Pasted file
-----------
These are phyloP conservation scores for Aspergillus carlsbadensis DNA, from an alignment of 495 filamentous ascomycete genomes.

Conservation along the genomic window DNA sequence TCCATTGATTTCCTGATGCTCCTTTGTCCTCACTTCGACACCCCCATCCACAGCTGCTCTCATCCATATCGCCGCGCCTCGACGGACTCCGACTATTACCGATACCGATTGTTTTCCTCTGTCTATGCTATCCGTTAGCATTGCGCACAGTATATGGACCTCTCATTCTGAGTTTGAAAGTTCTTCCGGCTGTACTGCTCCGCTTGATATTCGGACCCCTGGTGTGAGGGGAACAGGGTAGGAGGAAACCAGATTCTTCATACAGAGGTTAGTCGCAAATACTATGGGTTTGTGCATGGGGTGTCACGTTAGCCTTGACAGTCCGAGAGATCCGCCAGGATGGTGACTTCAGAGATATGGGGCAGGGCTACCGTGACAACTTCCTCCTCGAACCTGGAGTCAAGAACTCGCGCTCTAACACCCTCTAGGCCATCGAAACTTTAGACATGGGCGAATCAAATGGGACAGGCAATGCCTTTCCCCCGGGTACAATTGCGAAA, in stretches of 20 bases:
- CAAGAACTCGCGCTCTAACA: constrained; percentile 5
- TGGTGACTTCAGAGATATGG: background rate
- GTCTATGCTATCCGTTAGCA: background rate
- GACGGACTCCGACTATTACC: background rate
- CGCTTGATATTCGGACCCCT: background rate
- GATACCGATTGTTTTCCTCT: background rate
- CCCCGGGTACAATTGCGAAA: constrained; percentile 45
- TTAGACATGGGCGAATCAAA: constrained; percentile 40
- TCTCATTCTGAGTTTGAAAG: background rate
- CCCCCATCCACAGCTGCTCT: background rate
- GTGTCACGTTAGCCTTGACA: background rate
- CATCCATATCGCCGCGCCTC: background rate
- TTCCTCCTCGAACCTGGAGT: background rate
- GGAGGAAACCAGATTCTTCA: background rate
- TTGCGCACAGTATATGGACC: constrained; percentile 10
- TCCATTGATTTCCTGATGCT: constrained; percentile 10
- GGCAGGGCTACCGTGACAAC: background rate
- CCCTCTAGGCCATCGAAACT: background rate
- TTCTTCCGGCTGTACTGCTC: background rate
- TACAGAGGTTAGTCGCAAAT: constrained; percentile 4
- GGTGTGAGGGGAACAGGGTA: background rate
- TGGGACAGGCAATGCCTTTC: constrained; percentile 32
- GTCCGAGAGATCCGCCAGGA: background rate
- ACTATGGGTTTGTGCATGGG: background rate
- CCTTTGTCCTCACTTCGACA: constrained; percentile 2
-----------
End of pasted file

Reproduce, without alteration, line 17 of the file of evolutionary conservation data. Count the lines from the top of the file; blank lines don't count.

- TTGCGCACAGTATATGGACC: constrained; percentile 10